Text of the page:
Trump Signs Executive Order on Family Separation at Southern U.S. Border

Latest Trump order far from the policy reversal that critics of child separation hoped for.

By , J.D.

After days of blistering criticism of the Trump Administration's policy of separating children from parents at the U.S. border, coming from not only immigration advocates but religious leaders, the international community, and even former First Ladies of the United States, Trump issued an Executive Order purporting to address the issue.

It's titled, somewhat oddly, "Affording Congress an Opportunity to Address Family Separation."

Though widely hailed as a reversal of the policy, very little in the language of the order suggests this. Here are the most noteworthy takeaways:

  • It begins with tough enforcement language, in the form of a statement that the Administration will "rigorously enforce our immigration laws."
  • It asserts that a non-citizen who crosses the border without permission "has committed at least the crime of improper entry." Innocuous though that might sound, it means that the Administration's zero-tolerance policy (which helped create the family-separation policy) continues. All illegal entries will continue to be prosecuted as a crime (under Section 275 of the Immigration and Nationality Act). In the past, immediate deportation or civil penalties were often imposed instead. Also, the order makes no mention of adjusting the policy for people seeking political asylum, who frequently have little choice but to enter without advance permission.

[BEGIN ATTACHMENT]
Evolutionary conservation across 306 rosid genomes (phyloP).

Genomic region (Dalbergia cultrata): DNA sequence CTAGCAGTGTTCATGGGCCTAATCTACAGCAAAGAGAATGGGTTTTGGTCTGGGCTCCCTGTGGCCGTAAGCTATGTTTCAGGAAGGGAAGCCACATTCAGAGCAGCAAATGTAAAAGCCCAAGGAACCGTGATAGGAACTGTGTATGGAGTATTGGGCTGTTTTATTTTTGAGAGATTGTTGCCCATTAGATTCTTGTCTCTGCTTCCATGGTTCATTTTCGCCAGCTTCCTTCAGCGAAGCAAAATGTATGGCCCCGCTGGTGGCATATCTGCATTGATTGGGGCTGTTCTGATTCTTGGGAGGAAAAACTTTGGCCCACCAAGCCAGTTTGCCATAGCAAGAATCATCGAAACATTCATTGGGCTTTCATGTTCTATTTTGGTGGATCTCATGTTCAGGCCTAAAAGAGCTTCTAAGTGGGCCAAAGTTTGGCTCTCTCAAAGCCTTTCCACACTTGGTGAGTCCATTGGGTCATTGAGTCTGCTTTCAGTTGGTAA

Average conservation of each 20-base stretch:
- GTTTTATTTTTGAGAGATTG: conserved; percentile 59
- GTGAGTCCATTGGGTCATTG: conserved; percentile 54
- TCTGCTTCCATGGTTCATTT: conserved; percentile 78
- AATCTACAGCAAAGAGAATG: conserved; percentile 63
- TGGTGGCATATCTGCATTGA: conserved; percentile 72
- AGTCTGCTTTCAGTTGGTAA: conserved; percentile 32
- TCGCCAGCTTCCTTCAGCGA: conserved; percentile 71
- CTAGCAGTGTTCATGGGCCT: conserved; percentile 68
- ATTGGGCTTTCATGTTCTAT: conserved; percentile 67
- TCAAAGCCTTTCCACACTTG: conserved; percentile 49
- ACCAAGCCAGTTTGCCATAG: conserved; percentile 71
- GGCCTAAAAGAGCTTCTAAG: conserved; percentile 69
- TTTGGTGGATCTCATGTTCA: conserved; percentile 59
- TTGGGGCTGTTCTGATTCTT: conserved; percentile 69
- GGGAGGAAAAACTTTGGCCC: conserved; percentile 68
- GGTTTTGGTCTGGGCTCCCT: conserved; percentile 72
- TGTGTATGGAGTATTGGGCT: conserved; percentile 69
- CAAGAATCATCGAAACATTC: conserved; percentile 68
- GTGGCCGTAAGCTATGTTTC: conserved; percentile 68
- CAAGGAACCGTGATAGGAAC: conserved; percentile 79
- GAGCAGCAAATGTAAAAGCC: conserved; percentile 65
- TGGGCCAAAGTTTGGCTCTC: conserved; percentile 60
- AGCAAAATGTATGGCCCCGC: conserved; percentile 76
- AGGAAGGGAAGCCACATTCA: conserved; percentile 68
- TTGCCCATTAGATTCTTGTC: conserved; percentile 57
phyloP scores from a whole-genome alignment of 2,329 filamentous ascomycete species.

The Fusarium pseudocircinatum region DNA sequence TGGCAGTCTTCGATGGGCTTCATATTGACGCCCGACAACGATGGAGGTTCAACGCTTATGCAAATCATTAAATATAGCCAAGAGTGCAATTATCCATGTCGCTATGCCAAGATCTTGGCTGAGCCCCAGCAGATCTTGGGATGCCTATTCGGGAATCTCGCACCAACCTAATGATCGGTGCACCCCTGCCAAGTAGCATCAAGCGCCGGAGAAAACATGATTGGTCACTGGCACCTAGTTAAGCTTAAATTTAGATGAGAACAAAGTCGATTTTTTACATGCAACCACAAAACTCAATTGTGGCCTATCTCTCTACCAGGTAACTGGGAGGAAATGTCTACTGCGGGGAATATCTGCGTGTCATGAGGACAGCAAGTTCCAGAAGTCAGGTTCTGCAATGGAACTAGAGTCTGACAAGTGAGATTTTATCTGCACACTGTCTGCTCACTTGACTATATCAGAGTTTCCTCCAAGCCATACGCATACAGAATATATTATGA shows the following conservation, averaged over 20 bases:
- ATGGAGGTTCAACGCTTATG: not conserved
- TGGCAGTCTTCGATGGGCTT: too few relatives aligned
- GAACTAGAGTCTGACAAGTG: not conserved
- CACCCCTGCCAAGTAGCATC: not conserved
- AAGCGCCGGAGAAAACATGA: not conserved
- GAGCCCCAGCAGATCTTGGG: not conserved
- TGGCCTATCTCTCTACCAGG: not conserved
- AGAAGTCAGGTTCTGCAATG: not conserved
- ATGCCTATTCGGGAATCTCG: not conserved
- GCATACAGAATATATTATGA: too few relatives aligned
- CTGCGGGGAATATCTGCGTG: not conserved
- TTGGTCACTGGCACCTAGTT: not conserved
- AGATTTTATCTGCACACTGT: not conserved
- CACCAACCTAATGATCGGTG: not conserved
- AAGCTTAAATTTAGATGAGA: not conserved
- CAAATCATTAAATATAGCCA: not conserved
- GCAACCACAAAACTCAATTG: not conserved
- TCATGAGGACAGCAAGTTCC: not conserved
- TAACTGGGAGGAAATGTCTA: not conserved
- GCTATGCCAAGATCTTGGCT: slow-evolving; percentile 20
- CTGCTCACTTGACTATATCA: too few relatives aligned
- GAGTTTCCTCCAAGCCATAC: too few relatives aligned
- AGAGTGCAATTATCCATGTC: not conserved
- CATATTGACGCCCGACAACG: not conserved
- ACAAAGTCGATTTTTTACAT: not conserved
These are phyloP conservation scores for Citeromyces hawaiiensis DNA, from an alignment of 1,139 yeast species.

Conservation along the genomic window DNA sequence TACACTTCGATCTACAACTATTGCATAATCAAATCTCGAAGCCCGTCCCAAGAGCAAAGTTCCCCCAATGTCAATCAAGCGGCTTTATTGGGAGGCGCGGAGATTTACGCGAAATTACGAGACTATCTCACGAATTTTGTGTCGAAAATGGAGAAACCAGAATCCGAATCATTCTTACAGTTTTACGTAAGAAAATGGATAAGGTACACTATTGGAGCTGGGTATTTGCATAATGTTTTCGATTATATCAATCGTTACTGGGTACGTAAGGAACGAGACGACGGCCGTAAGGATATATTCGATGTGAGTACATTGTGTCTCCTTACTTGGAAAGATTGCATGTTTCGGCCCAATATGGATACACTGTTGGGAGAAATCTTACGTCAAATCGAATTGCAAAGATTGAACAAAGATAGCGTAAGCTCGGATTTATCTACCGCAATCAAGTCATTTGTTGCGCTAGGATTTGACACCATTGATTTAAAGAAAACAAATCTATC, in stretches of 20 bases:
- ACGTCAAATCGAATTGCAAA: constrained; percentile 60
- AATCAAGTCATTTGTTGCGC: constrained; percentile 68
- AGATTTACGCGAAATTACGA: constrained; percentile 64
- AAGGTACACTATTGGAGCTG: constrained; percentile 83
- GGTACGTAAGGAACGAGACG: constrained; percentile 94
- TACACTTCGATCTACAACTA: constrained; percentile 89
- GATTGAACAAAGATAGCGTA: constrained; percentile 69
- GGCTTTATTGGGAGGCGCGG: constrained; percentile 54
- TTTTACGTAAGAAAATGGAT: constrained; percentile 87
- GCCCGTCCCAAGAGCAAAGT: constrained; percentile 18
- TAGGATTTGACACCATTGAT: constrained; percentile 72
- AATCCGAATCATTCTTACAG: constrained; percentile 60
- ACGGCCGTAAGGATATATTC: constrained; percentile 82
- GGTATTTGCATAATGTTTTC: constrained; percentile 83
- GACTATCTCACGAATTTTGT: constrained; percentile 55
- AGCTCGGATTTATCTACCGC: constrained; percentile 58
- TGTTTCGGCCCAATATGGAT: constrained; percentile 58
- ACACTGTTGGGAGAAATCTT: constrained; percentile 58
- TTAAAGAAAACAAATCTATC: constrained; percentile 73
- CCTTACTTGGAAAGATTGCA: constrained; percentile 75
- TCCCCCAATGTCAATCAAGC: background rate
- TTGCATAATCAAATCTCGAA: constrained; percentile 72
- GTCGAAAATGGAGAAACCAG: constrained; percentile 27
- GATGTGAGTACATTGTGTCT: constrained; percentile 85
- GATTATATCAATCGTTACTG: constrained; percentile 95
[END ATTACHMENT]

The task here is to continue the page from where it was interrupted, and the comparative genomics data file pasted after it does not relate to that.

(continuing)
• It includes a long paragraph that seemingly boils down to, "Gosh, we'd love to keep families together, but our hands are tied due to Congress and the courts." (The exact language is: "It is also the policy of this Administration to maintain family unity, including by detaining alien families together where appropriate and consistent with law and available resources. It is unfortunate that Congress's failure to act and court orders have put the Administration in the position of separating alien families to effectively enforce the law.") This is a reassertion of earlier false statements that some law requires family separation.
  • It reiterates the need to keep people in detention for having crossed the border illegally, then half implies that the whole family should stay together, then creates a giant loophole, saying that DHS should not "detain an alien family together when there is a concern that detention of an alien child with the child's alien parent would pose a risk to the child's welfare." That could take us back to where we were before, with children being separated from their parents who are supposedly "criminals," having committed the misdemeanor of crossing the U.S. border (even if to flee persecution).
  • It orders use of existing available facilities (some speculate military bases) and construction of new facilities as needed to house families in detention.
  • It seeks the power to detain children indefinitely, by directing the Department of Justice to ask the court in a case called Flores v. Sessions to undo protections guaranteed by the Flores Settlement Agreement, which set standards for the humane detention (including a maximum 20 days' stay), release, and treatment of children in immigration detention.

Until the zero tolerance policy is gone and the detention of immigrants on a mass, unprecedented scale thus ends, the best that this order could seemingly achieve is to make sure that some children are detained along with their parents—for what could be a very long time.

Effective Date: June 20, 2018